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St. Louis sues Kia, Hyundai over lack of anti-theft devices

Mayor Tishaura Jones, center, flanked by St. Louis Chief of Police Robert Tracy, left, and City Counselor Sheena Hamilton, right, announce the city is suing Hyundai and Kia over faulty technology allows the vehicles to be more easily stolen on Monday, March 27, 2023, at City Hall.
Brian Munoz
St. Louis Public Radio
Mayor Tishaura Jones, center, flanked by St. Louis Chief of Police Robert Tracy and City Counselor Sheena Hamilton, announced Monday that the city is suing Hyundai and Kia over their lack of technology to prevent vehicles from being stolen.

Updated at 4:30 p.m. March 27 with additional information from the city, statement from Hyundai

The City of St. Louis has sued two South Korean auto companies for failing to install engine immobilizers on their vehicles, creating what Mayor Tishaura Jones calls a “public safety crisis” in the city.

“By refusing to follow industry standards, making their cars so easy to steal that a child could do it, Kia and Hyundai created a public safety hazard across the country and put a target on the backs of their customers,” Jones said Monday at a news conference announcing the lawsuit. The city sent a letter to the companies last August threatening a suit unless they took action.

Many older Kia and Hyundai models lack a device that prevents the engine from starting unless the right key is present. Since May 2022, the St. Louis Metropolitan Police Department has received more than 4,500 reports of stolen Kias or Hyundais, 61% of the vehicles reported stolen in the city.

The cars aren’t simply being taken for joyrides, said St. Louis Police Chief Robert Tracy.

“They’re being used for other crimes. They’re being used for violent crimes,” he said.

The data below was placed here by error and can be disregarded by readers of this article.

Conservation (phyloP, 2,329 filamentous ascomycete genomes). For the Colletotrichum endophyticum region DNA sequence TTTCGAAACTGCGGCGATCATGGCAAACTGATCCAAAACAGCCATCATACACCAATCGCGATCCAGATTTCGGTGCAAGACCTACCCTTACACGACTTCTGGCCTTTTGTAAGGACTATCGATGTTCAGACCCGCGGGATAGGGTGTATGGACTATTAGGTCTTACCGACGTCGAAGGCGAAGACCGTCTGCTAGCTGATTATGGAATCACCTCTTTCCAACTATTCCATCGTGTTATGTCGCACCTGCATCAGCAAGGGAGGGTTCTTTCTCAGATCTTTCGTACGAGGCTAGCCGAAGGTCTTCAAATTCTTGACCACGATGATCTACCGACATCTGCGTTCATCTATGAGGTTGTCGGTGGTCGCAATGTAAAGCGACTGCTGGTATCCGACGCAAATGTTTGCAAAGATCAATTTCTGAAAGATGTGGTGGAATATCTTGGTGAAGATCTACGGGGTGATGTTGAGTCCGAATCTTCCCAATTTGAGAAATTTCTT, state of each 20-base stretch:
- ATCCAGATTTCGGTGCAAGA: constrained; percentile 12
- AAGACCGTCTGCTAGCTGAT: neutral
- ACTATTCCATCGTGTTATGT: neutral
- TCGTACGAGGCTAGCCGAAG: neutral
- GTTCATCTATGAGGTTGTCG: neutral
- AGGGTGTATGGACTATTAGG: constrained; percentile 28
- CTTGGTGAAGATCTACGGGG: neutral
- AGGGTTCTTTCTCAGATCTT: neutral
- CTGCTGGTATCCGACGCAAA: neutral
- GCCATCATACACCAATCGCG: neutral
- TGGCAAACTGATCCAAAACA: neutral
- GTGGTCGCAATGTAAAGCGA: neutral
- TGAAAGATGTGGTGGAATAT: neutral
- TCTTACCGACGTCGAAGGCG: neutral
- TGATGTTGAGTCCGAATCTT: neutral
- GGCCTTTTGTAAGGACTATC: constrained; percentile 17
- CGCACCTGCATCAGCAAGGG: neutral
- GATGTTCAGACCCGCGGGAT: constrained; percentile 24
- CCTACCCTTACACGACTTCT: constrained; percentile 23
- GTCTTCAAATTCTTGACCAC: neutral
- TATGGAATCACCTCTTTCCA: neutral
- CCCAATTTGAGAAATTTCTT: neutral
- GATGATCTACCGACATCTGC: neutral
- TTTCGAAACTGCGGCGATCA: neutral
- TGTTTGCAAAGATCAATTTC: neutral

The lawsuit cites several examples, including shootouts in June and August 2022 and a September 2022 hit-and-run accident in which a cyclist was killed on South Grand Boulevard.

Jones, Tracy, Interim Public Safety Director Charles Coyle, and City Counselor Sheena Hamilton, were all present for the announcement. None took any questions from reporters. A spokesman for the mayor said the lack of questions was due to the fact that the lawsuit was considered pending litigation.

The federal lawsuitasks a judge to force the companies to install engine immobilizers on vehicles where they do not come standard. The city is also seeking “in excess of $75,000, attorneys’ fees, punitive damages” and whatever other relief the court decides is appropriate. That $75,000 amount is the threshold under federal law to file a civil action in federal court.

St. Louis joins Cleveland and Columbus, Ohio; Milwaukee, San Diego and Seattle in filing suit. In a statement, Kia North America called all of the lawsuits filed “without merit,” and highlighted efforts to distribute steering wheel locks and software upgrades to Kia owners.

“Kia has been and continues to be willing to work cooperatively with law enforcement agencies in St. Louis to combat car theft and the role social media has played in encouraging it,” the statement said.

Hyundai did not comment on the lawsuit, but also touted its own rollout of a software upgrade. The upgrade is currently available for 2017-2020 Elantras, 2015-2019 Sonatas, and 2020-2021 Venues, and will be available for more models beginning in June.

St. Louis law firm Dowd Bennett is working with the city counselor’s office on the suit. The mayor’s office said it was one of several firms approved in 2022 to provide outside legal counsel for the city. The two-year contract is worth $50,000, and the costs will be covered initially by the city’s professional services fund.

The city hopes to recoup the cost of the contract through the lawsuit.

Rachel is the justice correspondent at St. Louis Public Radio.